Pound Slumps to Yearly Low, G7 to Hold Conference Call on Greece
Key Overnight Developments
• Pound Slumps to Lowest in a Year Ahead of Final Poll Count
• Australian Rate Hike Outlook Slashed After RBA Policy Statement
• Japan’s FinMin Says G7 to Hold Conference Call on Greek Crisis
The Euro corrected higher in Asian trade, adding as much as 0.7 percent against the US Dollar. Meanwhile, the British Pound slumped to the lowest level in over a year against the greenback ahead of the release of final results for yesterday’s UK general election (see below). We remain short EURUSD at 1.4881.
Asia Session Highlights
The Quarterly Monetary Policy Statement from the Reserve Bank of Australia cautioned that “the fiscal problems in Europe could intensify, prompting a retreat from risk-taking by investors and a sharp slowing in the world economy [while] a marked slowing in the pace of growth in Asia could have a significant impact on the Australian economy, in particular changing the outlook for commodity prices and the resources sector.” The outcome weighed heavily on RBA interest rate expectations, with a Credit Suisse gauge of the priced-in outlook showing traders see no chance of a rate hike in June and just 33bps in tightening over the next 12 months, down 29bps from yesterday.
Separately, the AiG Performance of Construction Index rose to 55.8 in April, showing the Australian building sector expanded at the fastest pace in three months. Apartment construction led the metric higher while indexes tracking new orders and employment rose for the first time since January.
The G7 will discuss the festering Greek budget crisis in a conference call according to comments from Japanese Finance Minister Naoto Kan. The policymaker added that he didn’t think the conversation would lead to a call for intervention. Commenting on recent Japanese Yen volatility, Kan said “disorderly forex moves are undesirable” but stressed that “markets determine currency levels”, hinting the government does not intend to step into FX markets for the time being.
Euro Session: What to Expect
The European economic calendar is likely to fade into the background despite a fair amount of significant scheduled releases as the final results from the UK general election and the upcoming US Nonfarm Payrolls report dominate the spotlight.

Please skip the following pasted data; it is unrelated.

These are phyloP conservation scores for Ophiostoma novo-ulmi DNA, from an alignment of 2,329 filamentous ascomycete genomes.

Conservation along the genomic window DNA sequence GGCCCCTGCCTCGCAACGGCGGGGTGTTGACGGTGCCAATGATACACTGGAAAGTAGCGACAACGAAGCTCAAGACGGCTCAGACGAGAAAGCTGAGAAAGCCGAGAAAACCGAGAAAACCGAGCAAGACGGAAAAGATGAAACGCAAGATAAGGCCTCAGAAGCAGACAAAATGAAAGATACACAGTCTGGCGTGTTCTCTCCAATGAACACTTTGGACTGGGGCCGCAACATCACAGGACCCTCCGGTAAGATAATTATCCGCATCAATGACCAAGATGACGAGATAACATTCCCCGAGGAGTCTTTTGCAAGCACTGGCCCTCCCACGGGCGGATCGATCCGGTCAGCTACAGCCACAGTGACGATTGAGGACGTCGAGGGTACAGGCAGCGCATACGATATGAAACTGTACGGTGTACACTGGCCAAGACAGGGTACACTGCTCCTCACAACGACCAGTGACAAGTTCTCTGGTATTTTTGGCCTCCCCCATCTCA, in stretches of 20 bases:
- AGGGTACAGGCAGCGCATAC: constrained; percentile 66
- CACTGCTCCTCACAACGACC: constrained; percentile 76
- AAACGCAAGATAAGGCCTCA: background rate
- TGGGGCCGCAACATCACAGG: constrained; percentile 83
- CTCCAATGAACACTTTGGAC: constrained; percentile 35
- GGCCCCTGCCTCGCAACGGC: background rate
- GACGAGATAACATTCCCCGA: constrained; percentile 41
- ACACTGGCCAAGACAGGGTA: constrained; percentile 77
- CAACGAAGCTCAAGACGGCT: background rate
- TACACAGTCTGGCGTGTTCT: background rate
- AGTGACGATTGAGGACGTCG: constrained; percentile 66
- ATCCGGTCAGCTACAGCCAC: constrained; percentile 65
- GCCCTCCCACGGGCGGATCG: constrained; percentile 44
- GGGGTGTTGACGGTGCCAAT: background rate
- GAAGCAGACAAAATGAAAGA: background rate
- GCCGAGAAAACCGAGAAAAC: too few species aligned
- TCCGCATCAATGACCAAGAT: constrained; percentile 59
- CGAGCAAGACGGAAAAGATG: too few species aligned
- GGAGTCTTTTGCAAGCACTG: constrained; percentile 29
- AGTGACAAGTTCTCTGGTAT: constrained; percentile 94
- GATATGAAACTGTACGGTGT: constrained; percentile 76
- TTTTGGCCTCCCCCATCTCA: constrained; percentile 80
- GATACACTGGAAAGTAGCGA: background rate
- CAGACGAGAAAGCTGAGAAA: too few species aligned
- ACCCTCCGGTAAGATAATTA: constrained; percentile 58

In the UK, results available thus far suggested David Cameron’s Conservatives probably won the most seats but failed to secure an outright majority according to a forecast from the BBC, amounting to the first hung parliament since 1974. Traders will watch closely for confirmation of the outcome, which could prove to have dire consequences for the British Pound and risk appetite at large as investors fret that a divided government will not have the conviction to meaningfully deal with the nation’s soaring budget deficit, a gap expected to top 11 percent of GDP in 2010.
Meanwhile, the US jobs report set to cross the wires late into the session is expected to show that the economy added 190,000 jobs in April, the second consecutive monthly increase and the largest one in over two years. A print in line with expectations still leaves room for uncertainty about how the markets will interpret the outcome, sending the US Dollar higher on expectations that firming labor markets will pave the way for the Federal Reserve to tighten monetary policy or pushing it lower amid a recovery in risk appetite heartened by an improved spending outlook for the world’s largest consumer market.
Equity index futures show a mixed picture. European exchanges set to open sharply lower following the harrowing selloff on Wall Street, but this seems more like an aftershock from something that is already priced into exchange rates rather than truly renewed risk aversion and may not factor substantially into currency markets (as was the case in Asian trade). Meanwhile, futures on top US indexes are little changed, revealing investors’ uncertainty about where to take markets into the week-end.
Scanning the data docket, the UK Producer Price Index is expected to show the annualized wholesale inflation rate eased to 4.8 percent April, the first decline in eight months, while German Industrial Production continued to pick up speed with a gain of 6.4 percent from the previous year – the biggest since January 2008. Switzerland’s Unemployment Rate is expected to post the third straight decrease, sliding to 4.1 percent in April while Retail Sales add 2.8 percent in March, amounting to a slowdown in activity through the first quarter from the three months through December 2009.
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